It starts with sharing information.  Anytime you have an important message to communicate, we suggest doing so in at least five ways.  Some ideas include:








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Is This Too Extreme?

For some reason, many leaders in healthcare like to equate things in their lobby to person-centered care. Player pianos. Coffee for visitors. Seating areas with plants. Leaders that were eager to tell me about how they are “doing” culture change have proudly presented each of these examples to me.

Pathetic.

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The Effects of Anxiety and Aging

A person who appears demented may be tormented by grief and anxiety. His demented behavior may have been brought about by emotional pain. A grieving person at any age is less able to pay close attention to everything that happens around him. He takes less care in grooming and dress. He has less emotional energy to welcome new opportunities or to respond to challenges. He feels uncomfortable with his body. His mind may be constantly uneasy or tortured.

Loss and grief are common in old age as death removes loved ones. An old person may have suffered other significant losses, of occupation, residence, physical mobility, belonging, or usefulness – all of which produce a grief response.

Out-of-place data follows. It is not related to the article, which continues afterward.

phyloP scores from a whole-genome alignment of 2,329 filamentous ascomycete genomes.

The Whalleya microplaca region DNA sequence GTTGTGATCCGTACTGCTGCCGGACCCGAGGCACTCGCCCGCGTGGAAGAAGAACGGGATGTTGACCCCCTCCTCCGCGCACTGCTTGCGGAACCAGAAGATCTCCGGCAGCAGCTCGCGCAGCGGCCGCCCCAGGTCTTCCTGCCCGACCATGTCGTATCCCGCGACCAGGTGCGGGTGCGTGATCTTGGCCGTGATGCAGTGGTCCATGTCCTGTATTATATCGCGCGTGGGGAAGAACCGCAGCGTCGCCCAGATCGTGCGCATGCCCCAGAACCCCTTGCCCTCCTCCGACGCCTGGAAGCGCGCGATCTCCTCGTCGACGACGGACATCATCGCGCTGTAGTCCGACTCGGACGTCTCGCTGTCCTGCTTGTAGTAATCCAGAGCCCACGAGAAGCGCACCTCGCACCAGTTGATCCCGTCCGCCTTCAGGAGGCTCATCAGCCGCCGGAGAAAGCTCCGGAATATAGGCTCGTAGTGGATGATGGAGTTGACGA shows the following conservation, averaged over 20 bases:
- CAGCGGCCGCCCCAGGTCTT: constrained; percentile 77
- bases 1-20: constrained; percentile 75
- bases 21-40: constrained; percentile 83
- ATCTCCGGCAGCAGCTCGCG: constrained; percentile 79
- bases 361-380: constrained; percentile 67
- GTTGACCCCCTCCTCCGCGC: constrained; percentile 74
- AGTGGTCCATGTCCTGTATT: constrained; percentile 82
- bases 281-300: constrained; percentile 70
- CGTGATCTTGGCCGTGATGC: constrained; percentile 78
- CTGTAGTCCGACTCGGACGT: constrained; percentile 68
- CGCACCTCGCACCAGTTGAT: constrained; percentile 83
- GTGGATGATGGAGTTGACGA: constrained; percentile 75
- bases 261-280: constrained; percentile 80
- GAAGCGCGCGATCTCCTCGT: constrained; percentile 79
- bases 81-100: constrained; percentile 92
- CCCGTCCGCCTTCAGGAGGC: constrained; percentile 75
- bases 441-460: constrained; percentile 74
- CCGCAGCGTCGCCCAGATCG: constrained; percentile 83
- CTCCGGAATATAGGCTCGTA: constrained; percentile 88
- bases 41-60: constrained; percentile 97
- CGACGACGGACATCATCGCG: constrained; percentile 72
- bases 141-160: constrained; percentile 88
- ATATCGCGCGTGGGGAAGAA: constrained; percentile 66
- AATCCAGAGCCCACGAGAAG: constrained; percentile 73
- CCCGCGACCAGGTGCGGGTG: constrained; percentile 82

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Fulfillment and Aging

by Sheldon Ornstein Ed.D, RN, LNHA

             There are many individuals in their later years who question their continued mental functioning with this thought, “Will I become senile?” The fear of growing old casts a shadow over many lives in our society long before the first deep wrinkle announces that old age has arrived. Yet, most people retain resources and powers well into and far beyond what we or they imagine.

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The Intangibles of Professional Association Membership for New Long-Term Care Leaders

As a blossoming leader in long-term care with a specific mission, vision and value for what I want to create for the consumers I serve, my support system is an integral part of developing and enhancing those values and that vision.